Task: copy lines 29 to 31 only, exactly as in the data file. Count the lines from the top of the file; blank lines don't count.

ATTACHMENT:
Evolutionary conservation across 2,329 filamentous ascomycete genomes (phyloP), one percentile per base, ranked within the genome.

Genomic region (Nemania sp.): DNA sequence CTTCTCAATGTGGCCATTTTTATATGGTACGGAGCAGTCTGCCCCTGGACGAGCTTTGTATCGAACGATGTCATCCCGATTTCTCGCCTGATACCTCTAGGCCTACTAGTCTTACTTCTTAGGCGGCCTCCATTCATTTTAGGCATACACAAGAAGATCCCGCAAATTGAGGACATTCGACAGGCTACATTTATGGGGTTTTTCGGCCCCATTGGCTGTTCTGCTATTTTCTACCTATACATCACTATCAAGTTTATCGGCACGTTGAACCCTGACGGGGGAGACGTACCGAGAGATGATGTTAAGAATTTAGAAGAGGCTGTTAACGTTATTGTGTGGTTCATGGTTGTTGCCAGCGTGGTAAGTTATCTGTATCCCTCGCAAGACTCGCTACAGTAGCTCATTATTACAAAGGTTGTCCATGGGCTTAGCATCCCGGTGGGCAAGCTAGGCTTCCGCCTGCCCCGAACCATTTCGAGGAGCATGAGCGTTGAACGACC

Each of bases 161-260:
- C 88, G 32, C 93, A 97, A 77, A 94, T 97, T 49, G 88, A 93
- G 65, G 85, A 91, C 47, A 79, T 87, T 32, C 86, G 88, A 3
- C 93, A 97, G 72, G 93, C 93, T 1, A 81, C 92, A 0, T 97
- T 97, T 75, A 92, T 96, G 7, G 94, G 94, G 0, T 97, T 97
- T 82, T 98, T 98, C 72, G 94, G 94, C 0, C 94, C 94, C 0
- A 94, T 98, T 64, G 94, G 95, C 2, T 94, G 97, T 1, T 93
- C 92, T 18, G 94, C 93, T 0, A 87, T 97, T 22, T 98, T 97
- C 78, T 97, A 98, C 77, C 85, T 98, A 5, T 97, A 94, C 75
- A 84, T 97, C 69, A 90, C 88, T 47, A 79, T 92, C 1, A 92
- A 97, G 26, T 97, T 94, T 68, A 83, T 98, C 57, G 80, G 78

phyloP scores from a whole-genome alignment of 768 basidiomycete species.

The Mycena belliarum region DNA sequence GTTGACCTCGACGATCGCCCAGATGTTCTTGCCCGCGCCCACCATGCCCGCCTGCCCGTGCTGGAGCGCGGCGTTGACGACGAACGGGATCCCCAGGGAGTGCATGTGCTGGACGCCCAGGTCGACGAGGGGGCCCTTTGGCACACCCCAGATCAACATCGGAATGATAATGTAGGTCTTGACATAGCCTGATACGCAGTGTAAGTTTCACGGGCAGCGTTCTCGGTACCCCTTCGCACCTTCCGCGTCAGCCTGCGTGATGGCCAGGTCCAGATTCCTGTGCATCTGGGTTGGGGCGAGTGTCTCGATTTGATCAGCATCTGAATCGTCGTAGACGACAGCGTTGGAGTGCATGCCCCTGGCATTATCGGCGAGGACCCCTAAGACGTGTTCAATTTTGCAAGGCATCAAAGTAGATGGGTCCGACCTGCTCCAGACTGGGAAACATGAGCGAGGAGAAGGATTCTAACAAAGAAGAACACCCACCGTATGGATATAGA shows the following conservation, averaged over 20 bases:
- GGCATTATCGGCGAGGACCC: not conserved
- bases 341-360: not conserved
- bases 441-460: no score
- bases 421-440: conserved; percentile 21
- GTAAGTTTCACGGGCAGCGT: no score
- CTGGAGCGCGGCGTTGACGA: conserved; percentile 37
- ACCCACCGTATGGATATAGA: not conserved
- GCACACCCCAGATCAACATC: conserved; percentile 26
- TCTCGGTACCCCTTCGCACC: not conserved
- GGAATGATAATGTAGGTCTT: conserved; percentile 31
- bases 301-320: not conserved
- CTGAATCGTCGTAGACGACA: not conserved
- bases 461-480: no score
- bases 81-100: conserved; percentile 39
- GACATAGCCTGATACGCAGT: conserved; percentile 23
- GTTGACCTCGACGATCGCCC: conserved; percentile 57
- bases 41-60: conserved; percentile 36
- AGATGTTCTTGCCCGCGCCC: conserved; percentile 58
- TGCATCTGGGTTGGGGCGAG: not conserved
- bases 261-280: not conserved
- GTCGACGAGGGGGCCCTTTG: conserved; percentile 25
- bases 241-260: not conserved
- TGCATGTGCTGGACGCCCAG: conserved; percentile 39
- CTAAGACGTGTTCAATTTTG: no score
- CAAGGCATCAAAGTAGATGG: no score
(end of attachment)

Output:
- bases 81-100: conserved; percentile 39
- GACATAGCCTGATACGCAGT: conserved; percentile 23
- GTTGACCTCGACGATCGCCC: conserved; percentile 57